His abilities were quickly recognized and would eventually earn him positions in the QMJHL and later with the Ottawa Senators and Montreal Canadiens. In 2005, in perhaps the most underrated move of his career, Senior Vice President and General Manager Dave Nonis hired Alain Vigneault as the head coach of the Canucks minor league affiliate, the Manitoba Moose.
A year later he was asked to take the realms of the newly opened position with the Canucks after an extensive search. The coaching staff was rounded out by old and new acquaintances: Rick Bowness, Mike Kelly and Barry Smith.
Despite his strong coaching staff and extensive credentials, few would predict the results that Vigneault could implore from his team in a single season. With more than 10 new players on the roster, public speculation was that the 2006.07 season would be one of rebuilding for the Vancouver Canucks. The Canucks went on to post a franchise record for points and won the Northwest Division title. Vancouver would also go on to play two rounds in the playoffs, losing to the eventual Stanley Cup Champions. A feat that was quite impressive, especially considering it was a “rebuilding year.”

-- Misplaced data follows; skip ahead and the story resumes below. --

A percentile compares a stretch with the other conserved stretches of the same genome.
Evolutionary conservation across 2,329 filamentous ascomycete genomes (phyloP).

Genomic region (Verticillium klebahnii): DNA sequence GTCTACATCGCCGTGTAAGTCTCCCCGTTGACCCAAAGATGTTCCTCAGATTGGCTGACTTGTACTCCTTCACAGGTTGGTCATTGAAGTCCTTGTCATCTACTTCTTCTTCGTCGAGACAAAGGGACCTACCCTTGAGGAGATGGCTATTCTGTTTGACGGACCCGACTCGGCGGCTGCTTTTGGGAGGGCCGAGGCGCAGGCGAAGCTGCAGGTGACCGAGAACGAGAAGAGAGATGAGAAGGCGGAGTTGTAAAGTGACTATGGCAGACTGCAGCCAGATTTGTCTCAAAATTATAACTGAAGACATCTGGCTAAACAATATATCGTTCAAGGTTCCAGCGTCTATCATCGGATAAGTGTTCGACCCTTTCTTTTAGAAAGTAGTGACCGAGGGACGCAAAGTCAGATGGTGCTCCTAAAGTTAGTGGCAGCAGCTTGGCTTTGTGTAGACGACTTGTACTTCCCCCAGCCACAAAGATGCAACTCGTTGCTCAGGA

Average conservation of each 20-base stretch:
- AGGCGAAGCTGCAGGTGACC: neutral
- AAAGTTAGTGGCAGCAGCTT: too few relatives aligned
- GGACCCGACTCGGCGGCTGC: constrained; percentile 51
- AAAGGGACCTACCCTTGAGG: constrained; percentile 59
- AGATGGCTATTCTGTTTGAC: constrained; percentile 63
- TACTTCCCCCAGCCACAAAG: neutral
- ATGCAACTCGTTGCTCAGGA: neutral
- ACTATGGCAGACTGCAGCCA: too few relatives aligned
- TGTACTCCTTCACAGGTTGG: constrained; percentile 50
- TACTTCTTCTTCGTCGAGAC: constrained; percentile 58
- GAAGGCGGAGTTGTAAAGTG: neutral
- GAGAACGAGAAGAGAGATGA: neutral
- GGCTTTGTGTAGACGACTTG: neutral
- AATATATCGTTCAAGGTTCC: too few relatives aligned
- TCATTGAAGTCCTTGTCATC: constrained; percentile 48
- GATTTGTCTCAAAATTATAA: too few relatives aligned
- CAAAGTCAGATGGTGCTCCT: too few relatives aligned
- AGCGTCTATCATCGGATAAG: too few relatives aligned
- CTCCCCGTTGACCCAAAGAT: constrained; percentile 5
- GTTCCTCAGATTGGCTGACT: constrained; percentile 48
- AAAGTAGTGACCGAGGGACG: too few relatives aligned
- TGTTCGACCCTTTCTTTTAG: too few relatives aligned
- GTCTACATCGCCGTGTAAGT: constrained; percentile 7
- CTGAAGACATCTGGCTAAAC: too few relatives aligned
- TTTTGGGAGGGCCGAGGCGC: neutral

“To make it into the playoffs today in the NHL is very challenging,” says Vigneault. “There are a lot of great teams that don’t make it. To get into the playoffs it means that you are doing well and you have to keep doing what you are doing and stick with your process. The main difference between the regular and post-season is that the level of intensity is higher during the playoffs. But we all love the game and that’s why we continue to work so hard in pursuit of our goals.”
Throughout the season and playoffs Vigneault remained true to himself and, most importantly, remained calm. “I think you evolve as you get older,” says Vigneault. “I don’t want to say you get wiser but with previous experiences you are better equipped to deal with situations that arise.”